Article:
Wednesday, February 24, 2016

Book Review: Dr Adder

Book Review: 'Dr. Adder' by K. W. Jeter


3 / 5 Stars

I would like to add my vote in favor of showing female amputees in your magazine. One-armed and, especially, one-legged females offer a unique excitement and a pictorial featuring attractive girl amputees would certainly be welcomed by a large number of readers.

Letter, Penthouse magazine, November 1972


Not too many sf novels have an opening epigraph that consists of a letter published in the November, 1972 issue of Penthouse……. it’s a clear sign that Dr Adder is no ordinary novel.



According to the Afterward by Philip K. Dick, the novel was completed in 1972, but K. W. Jeter couldn’t find a publisher, a reluctance probably caused by Dr Adder’s explicit sex and violence. The book finally saw print in hardback in 1984 (completing one of the longest gestations in modern sf publishing history) and received immediate critical acclaim. 

Jeter eventually published two quasi-sequels, The Glass Hammer (1985) and Death Arms (1987).

This mass-market paperback version (238 pp) of Dr Adder was released by Signet in February 1988, and features a striking cover illustration by Barclay Shaw.

Dr Adder is set in a near-future Los Angeles, in a USA fragmented by warfare and social unrest into corporate fiefdoms. Most of LA is a seedy wasteland known as Rattown, a red-light district where hookers, pimps, drug dealers, junkies, psychopaths, anarchists, and fanatics all converge in search of profit and mayhem.

Dr Adder is both the unofficial mayor of Rattown, and its star citizen. In his gated compound, Adder performs surgeries on hookers, surgeries designed to ‘customize’ the girls for particular classes of clientele – not just the johns who desire amputees, but the johns willing to pay top dollar to satiate their unusually perverted fetishes.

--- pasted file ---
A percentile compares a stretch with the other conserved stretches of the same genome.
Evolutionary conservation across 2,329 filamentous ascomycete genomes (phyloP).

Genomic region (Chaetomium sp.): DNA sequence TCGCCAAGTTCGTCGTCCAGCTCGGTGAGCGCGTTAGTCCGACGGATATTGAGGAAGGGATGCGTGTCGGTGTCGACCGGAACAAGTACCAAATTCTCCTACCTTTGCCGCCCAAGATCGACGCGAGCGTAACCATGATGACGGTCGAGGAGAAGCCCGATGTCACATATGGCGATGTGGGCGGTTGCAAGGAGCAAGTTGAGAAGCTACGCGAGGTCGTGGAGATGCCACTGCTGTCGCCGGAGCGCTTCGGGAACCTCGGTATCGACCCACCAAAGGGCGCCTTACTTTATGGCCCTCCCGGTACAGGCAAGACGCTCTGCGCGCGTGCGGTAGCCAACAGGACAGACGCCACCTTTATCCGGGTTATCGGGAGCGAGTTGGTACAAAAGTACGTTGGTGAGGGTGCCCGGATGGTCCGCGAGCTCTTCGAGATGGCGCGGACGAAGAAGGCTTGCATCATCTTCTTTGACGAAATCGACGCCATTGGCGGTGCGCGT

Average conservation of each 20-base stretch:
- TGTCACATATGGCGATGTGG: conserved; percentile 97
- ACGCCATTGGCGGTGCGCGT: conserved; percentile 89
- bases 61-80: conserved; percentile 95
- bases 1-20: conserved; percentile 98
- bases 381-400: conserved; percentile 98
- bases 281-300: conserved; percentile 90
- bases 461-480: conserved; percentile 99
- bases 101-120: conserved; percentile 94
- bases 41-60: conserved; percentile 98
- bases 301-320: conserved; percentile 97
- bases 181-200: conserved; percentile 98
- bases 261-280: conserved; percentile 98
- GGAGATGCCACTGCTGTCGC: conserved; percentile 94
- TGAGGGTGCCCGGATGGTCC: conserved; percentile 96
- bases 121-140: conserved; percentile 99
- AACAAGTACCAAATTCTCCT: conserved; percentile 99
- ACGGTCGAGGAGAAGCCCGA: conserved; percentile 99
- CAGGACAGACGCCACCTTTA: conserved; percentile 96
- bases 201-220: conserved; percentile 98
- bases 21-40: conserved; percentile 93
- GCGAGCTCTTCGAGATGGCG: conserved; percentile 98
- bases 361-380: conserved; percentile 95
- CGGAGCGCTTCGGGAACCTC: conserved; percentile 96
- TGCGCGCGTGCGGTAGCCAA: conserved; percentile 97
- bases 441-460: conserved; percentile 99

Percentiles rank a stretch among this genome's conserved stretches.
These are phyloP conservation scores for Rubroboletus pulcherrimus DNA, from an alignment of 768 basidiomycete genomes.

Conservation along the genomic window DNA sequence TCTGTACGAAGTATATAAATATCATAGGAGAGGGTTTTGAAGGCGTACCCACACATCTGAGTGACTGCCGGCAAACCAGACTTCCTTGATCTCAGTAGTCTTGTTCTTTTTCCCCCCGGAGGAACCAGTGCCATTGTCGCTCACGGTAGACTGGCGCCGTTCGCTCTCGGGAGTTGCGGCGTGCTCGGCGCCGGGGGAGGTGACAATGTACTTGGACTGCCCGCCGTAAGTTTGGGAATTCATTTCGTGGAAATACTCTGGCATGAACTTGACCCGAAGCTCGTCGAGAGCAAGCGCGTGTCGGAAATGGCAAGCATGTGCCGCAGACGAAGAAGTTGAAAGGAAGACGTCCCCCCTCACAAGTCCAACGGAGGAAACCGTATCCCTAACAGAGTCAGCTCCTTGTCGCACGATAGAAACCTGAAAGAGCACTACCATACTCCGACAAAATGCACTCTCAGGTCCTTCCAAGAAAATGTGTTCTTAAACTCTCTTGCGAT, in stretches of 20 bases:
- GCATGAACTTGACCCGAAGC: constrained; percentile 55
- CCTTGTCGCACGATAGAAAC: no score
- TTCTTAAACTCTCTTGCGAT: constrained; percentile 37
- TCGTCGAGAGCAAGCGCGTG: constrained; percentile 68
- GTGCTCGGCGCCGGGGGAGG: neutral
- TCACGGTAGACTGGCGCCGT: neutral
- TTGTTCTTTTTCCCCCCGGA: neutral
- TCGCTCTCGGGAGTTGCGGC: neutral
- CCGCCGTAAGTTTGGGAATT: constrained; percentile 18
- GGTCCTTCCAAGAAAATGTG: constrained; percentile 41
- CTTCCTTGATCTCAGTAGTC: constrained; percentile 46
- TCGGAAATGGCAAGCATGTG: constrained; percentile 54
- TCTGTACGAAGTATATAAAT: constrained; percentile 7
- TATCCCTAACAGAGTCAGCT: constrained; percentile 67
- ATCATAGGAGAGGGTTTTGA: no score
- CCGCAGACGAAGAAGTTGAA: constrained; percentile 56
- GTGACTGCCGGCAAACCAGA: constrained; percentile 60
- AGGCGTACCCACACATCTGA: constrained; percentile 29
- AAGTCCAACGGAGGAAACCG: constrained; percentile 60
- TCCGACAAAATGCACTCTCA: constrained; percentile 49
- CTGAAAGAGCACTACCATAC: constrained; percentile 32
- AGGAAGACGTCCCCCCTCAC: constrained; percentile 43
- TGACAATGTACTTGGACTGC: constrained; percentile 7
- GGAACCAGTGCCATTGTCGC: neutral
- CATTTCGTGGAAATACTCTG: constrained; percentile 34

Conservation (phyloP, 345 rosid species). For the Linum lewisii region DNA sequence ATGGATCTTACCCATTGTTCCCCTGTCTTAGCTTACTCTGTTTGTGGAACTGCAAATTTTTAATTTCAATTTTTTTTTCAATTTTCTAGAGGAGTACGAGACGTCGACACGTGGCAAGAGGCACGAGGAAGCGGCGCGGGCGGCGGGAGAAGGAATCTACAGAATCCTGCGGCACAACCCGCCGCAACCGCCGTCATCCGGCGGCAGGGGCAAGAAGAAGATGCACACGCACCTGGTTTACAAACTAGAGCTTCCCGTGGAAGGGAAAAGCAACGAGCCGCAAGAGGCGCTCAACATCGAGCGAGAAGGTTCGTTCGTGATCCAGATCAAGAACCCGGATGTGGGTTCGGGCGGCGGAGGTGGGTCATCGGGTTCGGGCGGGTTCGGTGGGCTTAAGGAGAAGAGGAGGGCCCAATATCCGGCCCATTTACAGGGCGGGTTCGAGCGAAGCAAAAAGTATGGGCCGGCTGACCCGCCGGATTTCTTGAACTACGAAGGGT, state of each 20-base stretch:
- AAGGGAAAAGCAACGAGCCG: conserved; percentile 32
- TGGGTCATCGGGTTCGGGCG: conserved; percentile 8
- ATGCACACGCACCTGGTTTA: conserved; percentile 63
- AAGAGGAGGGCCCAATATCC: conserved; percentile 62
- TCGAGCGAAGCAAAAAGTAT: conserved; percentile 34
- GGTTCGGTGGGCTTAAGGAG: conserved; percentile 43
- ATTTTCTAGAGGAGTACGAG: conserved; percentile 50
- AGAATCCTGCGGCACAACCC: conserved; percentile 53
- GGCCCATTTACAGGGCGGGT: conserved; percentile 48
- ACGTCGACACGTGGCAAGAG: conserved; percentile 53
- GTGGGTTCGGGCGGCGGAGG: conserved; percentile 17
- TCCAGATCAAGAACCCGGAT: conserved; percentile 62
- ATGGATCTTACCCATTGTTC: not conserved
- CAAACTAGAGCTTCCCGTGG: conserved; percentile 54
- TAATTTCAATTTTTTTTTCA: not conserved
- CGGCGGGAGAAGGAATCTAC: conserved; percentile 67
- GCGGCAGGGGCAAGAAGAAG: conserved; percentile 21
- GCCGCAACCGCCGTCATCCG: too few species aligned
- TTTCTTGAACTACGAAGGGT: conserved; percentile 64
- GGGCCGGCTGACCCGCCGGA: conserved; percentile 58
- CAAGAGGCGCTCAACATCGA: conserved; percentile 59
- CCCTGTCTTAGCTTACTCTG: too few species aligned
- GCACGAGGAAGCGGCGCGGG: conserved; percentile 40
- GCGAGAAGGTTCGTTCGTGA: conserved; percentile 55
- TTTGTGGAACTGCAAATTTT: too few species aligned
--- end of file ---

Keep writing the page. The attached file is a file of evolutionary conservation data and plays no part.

Into Rattown comes E. Allen Limmit, an alienated, self-centered young man who has been tasked with delivering a briefcase to Dr Adder. Although replused by the violent, aimless nature of life in the city, Limmit agrees to serve as Adder’s assistant, and gains access to the nuances of the street culture that provides Adder with his patients.

But as Limmit is to discover, Rattown is living on borrowed time. For in neighboring Orange County, the Greater Production Corporation holds sway, and its CEO, a televangelist named John Mox, bears considerable ill-will towards Adder. 

John Mox has plans to wipe out Adder and Rattown, using an army of gun-toting religious converts. With Rattown ill-prepared to fend off such an assault, it will fall on Adder's shoulders to organize resistance, and Adder has in his possession a unique weapon of great power. But unknown to Adder, John Mox has learned that in Rattown, everything is for sale, including loyalty....and a betrayal is set in motion........

Is Dr Adder a Masterpiece, as Philip K. Dick states in his Afterward ? 

It's not. 

It benefited from being ahead of its time in terms of its edgy, explicit content.......in 1972, most sf was devoted to the New Wave movement, and intent on imparting at least some degree of a humanistic message to even its worst dystopias. But Jeter's depiction of violence and depravity in Rattown refuses to offer any sort of sop to humanism; all of the characters in Dr Adder are amoral and devoid of any redeeming graces. In that sense, it was offbeat and imaginative for 1972.

But Dr Adder suffers to some extent from being a First Novel. 

The first half of the book is the best, featuring some striking passages that drive home Jeter's uniquely sleazy and depressing vision of a near-future LA.

Unfortunately, the second half of the book tends to meander; its satirical treatment of the relationship between LA and Orange County was lost on me, probably because I'm not at all familiar with either LA or Southern California. There also are too many expositions on the main characters' emotional and psychological travails; these quickly become tedious.

Summing up, Dr Adder rightfully can be considered a first-generation Cyberpunk novel, for its bleak, street-level settings; its use of cyberspace; and its transgressive attitudes towards the humanism that tended to dominate sf writing of the 70s and early 80s.

If you're a Cyberpunk fan, then the book belongs on your shelf. Those who are less devoted to the genre may consider Dr Adder to be optional rather than a must-have.

2 comments:

Bob R Milne said...

I have that exact same edition sitting on my shelf. I read it years ago, but honestly don't remember much about it. I've kept it around hoping I find time to revisit it.

665+1 said...

I loved this book! Being a native of Orange County, the references weren't lost on me, and were in fact a highlight, but more than anything, I dug how Jeter managed to find a spot right between Ballard ickiness and Phildickian mind-bending, not to mention proto-cyberpunk vibes without succumbing to out-and-out pretension. I've had zero luck getting into Glass Hammer, however. Formally weird, that one.